Art + Illustration

Here comes the sun

Added on by Arlene Sy.

Earlier this month, I took a quick break from work and got my first taste of summer for the year. Yay! I tagged along with Birdie and his Curiosity partners Pam and Diego, who scheduled the trip to do some planning of their own.

It was a relief to leave behind a host of work-related worries. Honestly, I couldn't be happier and more thankful for the projects that came in during the first few weeks of the year. Still, by the end of January, I was already feeling a little bummed out, and again, I found myself asking why I was doing the things I did. I had backlog, but I knew I needed a breather if I wanted to continue making work that people would be happy about.

There's nothing like working on a project in an inspired (and non-stressed, non-distracted) state of mind. When I'm exhausted or unmotivated, it just shows in my work, and I end up frustrated and disappointed in myself. A vicious cycle.

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I was feeling under the weather that morning, but taking the drive up north to Zambales was worth it. It was nothing fancy, but every bit the much-needed short retreat.

Getting to Zambales from Manila takes about four hours by car, but it took us nearly seven hours, because of the stopovers for food, careful driving, and asking for directions (it helped though that the SCTEX was so smooth and well-maintained). Even so, the long drive rewarded us with beautiful, sunny weather and gorgeous views. There were many moments when fields of emerald green left me simply awestruck. It helped keep my spirit high despite the lack of sleep and oncoming cold.

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We stayed at The Circle Hostel in Liw-Liwa. Birdie and I first learned about the place via Offbeat Pursuits, but it also came highly recommended by some of our beach-loving surfer friends (Pam included, who'd brought along her skimboard). Granted, the waves weren't ideal (they were supposedly at their peak along the Philippines' east coast at the time, from what I gathered), and I was the last person in the group likely to surf (hahaha), but I was still excited to tag along and rid myself of the city for a while.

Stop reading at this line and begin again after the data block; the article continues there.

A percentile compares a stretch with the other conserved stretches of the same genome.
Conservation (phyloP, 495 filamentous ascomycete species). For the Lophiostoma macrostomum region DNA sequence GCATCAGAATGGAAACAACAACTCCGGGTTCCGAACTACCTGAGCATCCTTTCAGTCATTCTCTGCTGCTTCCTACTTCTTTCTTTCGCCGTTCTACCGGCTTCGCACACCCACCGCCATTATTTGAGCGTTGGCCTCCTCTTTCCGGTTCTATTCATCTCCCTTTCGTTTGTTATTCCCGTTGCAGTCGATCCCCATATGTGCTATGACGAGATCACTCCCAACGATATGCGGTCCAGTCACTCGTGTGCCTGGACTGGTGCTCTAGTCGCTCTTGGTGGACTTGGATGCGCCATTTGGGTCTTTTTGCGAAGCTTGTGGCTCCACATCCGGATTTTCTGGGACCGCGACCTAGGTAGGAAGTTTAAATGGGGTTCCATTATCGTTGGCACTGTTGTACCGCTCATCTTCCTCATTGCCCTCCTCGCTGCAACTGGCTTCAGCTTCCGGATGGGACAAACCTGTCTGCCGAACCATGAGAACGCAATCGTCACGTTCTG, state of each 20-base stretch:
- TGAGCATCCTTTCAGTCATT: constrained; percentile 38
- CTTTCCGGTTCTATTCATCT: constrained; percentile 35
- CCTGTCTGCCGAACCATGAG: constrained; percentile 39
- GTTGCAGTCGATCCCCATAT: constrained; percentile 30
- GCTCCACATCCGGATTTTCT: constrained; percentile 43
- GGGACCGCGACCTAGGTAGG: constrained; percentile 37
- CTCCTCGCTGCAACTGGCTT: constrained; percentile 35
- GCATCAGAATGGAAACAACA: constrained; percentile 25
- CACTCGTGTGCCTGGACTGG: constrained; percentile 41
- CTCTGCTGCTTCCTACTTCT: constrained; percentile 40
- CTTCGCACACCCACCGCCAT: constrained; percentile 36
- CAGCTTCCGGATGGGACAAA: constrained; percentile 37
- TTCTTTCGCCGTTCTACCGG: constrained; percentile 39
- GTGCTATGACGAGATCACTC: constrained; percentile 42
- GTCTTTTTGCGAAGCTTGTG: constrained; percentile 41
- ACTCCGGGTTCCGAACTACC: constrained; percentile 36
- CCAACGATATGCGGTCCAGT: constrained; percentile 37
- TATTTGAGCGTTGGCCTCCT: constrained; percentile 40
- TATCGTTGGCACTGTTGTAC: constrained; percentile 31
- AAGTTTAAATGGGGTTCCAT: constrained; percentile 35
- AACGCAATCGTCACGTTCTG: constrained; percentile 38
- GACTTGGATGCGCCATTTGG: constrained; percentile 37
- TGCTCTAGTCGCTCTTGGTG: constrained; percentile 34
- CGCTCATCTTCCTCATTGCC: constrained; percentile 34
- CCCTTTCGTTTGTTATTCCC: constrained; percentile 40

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You can definitely feel the hippie surfer vibe! It was as simple and stripped-down as it could get (communal quarters, bunk beds), but as the place slowly grew on me, I started loving the sand in my toes and breathing in generous doses of seaside wind.

For this trip, I brought my Moleskine watercolor notebook and Sakura Koi field sketch set (the latter was a gift from my sister-in-law last year). I promised myself to start painting en plein air. I wanted to make a commitment to draw and paint more while traveling, instead of just snapping away with the camera at every chance.

The hostel had a communal area for resting, hanging out, and getting to know other travelers at the inn. On the second day, I found a comfortable spot on the floor and decided to paint the morning and afternoon away, before heading beachside. I could feel my cold/cough progressing at this point, so I wasn't feeling particularly friendly or social. I really appreciated the time alone.

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I was really happy with the Koi watercolor set! The colors mixed so well, came out beautifully on paper, and held their own even after many layers had been applied. I'm definitely bringing this with me on every trip!

The weather was absolutely calm and cool the whole three days. The inn and the beachfront weren't packed due to the off-season, and we even had the whole place to ourselves by the second night. Everyone got to take a dip, but I was happy just being able to take a stroll and get my feet wet. During both nights, the four of us would take out a laptop and watch a movie, swap stories over drinks, and listen to a song Diego had composed on his ukelele.

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I learned that prior to the Mt. Pinatubo eruption of 1991, a lot of beaches in the area didn't exist. I was amazed by how much "sand" the volcanic ash actually produced. Interesting, too, that there weren't a lot of coconut trees in the area, and in their place were pine-looking ones (conifers?). Amazing how natural disasters reshape landscapes just like that.

I came back from Zambales feeling refreshed for work. I love getting away on small trips. I think, ever since I started working, it became my nature to keep moving about, never settling in just one place. A change of scenery is something I've learned to crave every now and then.